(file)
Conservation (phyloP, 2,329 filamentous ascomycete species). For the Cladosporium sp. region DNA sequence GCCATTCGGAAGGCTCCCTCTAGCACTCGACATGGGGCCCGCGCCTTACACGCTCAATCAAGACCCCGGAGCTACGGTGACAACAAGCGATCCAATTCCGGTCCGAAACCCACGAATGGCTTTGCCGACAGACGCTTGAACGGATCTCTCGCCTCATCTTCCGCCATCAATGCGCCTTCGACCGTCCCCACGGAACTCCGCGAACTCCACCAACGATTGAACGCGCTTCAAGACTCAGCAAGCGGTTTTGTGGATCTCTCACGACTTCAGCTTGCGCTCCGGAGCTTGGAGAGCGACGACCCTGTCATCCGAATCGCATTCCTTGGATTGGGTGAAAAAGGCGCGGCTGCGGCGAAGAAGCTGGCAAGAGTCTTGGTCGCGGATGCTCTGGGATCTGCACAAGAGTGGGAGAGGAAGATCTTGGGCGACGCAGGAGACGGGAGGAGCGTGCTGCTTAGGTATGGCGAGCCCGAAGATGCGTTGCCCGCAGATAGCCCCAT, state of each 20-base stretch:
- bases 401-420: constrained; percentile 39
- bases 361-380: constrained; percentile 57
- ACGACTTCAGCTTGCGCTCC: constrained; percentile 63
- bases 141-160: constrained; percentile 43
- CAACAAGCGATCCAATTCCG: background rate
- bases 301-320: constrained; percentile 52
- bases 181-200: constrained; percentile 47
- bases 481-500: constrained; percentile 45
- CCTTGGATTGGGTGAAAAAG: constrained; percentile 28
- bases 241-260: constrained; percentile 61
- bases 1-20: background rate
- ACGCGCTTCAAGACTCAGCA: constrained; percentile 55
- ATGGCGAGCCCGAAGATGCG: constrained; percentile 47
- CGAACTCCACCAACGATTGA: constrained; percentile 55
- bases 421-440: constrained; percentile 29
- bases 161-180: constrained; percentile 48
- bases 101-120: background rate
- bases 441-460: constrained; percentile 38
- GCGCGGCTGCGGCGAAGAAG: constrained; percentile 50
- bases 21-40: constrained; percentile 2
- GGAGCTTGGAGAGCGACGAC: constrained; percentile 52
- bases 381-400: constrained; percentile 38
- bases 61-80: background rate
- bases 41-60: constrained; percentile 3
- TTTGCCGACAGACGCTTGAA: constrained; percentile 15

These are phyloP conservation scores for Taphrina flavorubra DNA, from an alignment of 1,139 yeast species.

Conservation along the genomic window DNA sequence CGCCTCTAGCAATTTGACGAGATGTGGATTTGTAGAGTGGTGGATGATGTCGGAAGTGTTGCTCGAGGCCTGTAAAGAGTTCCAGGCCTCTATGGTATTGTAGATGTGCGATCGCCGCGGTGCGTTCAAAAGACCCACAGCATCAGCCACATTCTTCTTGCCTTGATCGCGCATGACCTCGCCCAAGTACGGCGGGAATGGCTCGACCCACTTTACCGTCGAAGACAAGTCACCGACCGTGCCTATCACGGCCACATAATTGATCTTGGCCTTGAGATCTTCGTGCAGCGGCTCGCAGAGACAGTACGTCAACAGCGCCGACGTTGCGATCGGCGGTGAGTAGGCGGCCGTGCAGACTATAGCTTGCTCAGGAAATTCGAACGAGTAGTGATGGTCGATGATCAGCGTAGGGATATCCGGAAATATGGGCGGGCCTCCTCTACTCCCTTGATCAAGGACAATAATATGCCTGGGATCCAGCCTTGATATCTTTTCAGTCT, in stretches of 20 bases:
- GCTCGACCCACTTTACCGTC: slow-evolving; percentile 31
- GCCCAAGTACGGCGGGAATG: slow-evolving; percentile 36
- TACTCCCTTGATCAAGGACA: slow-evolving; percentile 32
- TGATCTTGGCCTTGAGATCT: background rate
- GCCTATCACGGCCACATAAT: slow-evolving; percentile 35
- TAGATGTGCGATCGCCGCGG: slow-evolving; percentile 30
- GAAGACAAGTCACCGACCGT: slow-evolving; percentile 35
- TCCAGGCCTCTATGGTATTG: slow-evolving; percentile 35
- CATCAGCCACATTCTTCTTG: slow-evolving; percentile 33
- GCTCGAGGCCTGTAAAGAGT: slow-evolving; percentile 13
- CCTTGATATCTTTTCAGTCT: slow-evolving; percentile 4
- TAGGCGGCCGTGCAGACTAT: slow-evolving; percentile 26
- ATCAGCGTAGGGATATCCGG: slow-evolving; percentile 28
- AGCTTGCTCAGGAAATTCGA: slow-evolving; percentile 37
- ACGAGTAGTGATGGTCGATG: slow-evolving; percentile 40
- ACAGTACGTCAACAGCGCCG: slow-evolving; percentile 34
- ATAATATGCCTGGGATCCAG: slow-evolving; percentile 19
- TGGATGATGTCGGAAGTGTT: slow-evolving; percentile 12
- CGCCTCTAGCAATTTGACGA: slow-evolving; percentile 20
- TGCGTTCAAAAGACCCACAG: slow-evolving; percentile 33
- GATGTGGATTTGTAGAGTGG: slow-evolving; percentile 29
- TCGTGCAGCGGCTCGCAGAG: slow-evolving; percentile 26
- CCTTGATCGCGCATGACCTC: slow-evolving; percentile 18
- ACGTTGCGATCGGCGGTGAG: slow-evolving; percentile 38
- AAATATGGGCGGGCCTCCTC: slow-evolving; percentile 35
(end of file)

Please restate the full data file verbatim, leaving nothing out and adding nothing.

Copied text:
Conservation (phyloP, 2,329 filamentous ascomycete species). For the Cladosporium sp. region DNA sequence GCCATTCGGAAGGCTCCCTCTAGCACTCGACATGGGGCCCGCGCCTTACACGCTCAATCAAGACCCCGGAGCTACGGTGACAACAAGCGATCCAATTCCGGTCCGAAACCCACGAATGGCTTTGCCGACAGACGCTTGAACGGATCTCTCGCCTCATCTTCCGCCATCAATGCGCCTTCGACCGTCCCCACGGAACTCCGCGAACTCCACCAACGATTGAACGCGCTTCAAGACTCAGCAAGCGGTTTTGTGGATCTCTCACGACTTCAGCTTGCGCTCCGGAGCTTGGAGAGCGACGACCCTGTCATCCGAATCGCATTCCTTGGATTGGGTGAAAAAGGCGCGGCTGCGGCGAAGAAGCTGGCAAGAGTCTTGGTCGCGGATGCTCTGGGATCTGCACAAGAGTGGGAGAGGAAGATCTTGGGCGACGCAGGAGACGGGAGGAGCGTGCTGCTTAGGTATGGCGAGCCCGAAGATGCGTTGCCCGCAGATAGCCCCAT, state of each 20-base stretch:
- bases 401-420: constrained; percentile 39
- bases 361-380: constrained; percentile 57
- ACGACTTCAGCTTGCGCTCC: constrained; percentile 63
- bases 141-160: constrained; percentile 43
- CAACAAGCGATCCAATTCCG: background rate
- bases 301-320: constrained; percentile 52
- bases 181-200: constrained; percentile 47
- bases 481-500: constrained; percentile 45
- CCTTGGATTGGGTGAAAAAG: constrained; percentile 28
- bases 241-260: constrained; percentile 61
- bases 1-20: background rate
- ACGCGCTTCAAGACTCAGCA: constrained; percentile 55
- ATGGCGAGCCCGAAGATGCG: constrained; percentile 47
- CGAACTCCACCAACGATTGA: constrained; percentile 55
- bases 421-440: constrained; percentile 29
- bases 161-180: constrained; percentile 48
- bases 101-120: background rate
- bases 441-460: constrained; percentile 38
- GCGCGGCTGCGGCGAAGAAG: constrained; percentile 50
- bases 21-40: constrained; percentile 2
- GGAGCTTGGAGAGCGACGAC: constrained; percentile 52
- bases 381-400: constrained; percentile 38
- bases 61-80: background rate
- bases 41-60: constrained; percentile 3
- TTTGCCGACAGACGCTTGAA: constrained; percentile 15

These are phyloP conservation scores for Taphrina flavorubra DNA, from an alignment of 1,139 yeast species.

Conservation along the genomic window DNA sequence CGCCTCTAGCAATTTGACGAGATGTGGATTTGTAGAGTGGTGGATGATGTCGGAAGTGTTGCTCGAGGCCTGTAAAGAGTTCCAGGCCTCTATGGTATTGTAGATGTGCGATCGCCGCGGTGCGTTCAAAAGACCCACAGCATCAGCCACATTCTTCTTGCCTTGATCGCGCATGACCTCGCCCAAGTACGGCGGGAATGGCTCGACCCACTTTACCGTCGAAGACAAGTCACCGACCGTGCCTATCACGGCCACATAATTGATCTTGGCCTTGAGATCTTCGTGCAGCGGCTCGCAGAGACAGTACGTCAACAGCGCCGACGTTGCGATCGGCGGTGAGTAGGCGGCCGTGCAGACTATAGCTTGCTCAGGAAATTCGAACGAGTAGTGATGGTCGATGATCAGCGTAGGGATATCCGGAAATATGGGCGGGCCTCCTCTACTCCCTTGATCAAGGACAATAATATGCCTGGGATCCAGCCTTGATATCTTTTCAGTCT, in stretches of 20 bases:
- GCTCGACCCACTTTACCGTC: slow-evolving; percentile 31
- GCCCAAGTACGGCGGGAATG: slow-evolving; percentile 36
- TACTCCCTTGATCAAGGACA: slow-evolving; percentile 32
- TGATCTTGGCCTTGAGATCT: background rate
- GCCTATCACGGCCACATAAT: slow-evolving; percentile 35
- TAGATGTGCGATCGCCGCGG: slow-evolving; percentile 30
- GAAGACAAGTCACCGACCGT: slow-evolving; percentile 35
- TCCAGGCCTCTATGGTATTG: slow-evolving; percentile 35
- CATCAGCCACATTCTTCTTG: slow-evolving; percentile 33
- GCTCGAGGCCTGTAAAGAGT: slow-evolving; percentile 13
- CCTTGATATCTTTTCAGTCT: slow-evolving; percentile 4
- TAGGCGGCCGTGCAGACTAT: slow-evolving; percentile 26
- ATCAGCGTAGGGATATCCGG: slow-evolving; percentile 28
- AGCTTGCTCAGGAAATTCGA: slow-evolving; percentile 37
- ACGAGTAGTGATGGTCGATG: slow-evolving; percentile 40
- ACAGTACGTCAACAGCGCCG: slow-evolving; percentile 34
- ATAATATGCCTGGGATCCAG: slow-evolving; percentile 19
- TGGATGATGTCGGAAGTGTT: slow-evolving; percentile 12
- CGCCTCTAGCAATTTGACGA: slow-evolving; percentile 20
- TGCGTTCAAAAGACCCACAG: slow-evolving; percentile 33
- GATGTGGATTTGTAGAGTGG: slow-evolving; percentile 29
- TCGTGCAGCGGCTCGCAGAG: slow-evolving; percentile 26
- CCTTGATCGCGCATGACCTC: slow-evolving; percentile 18
- ACGTTGCGATCGGCGGTGAG: slow-evolving; percentile 38
- AAATATGGGCGGGCCTCCTC: slow-evolving; percentile 35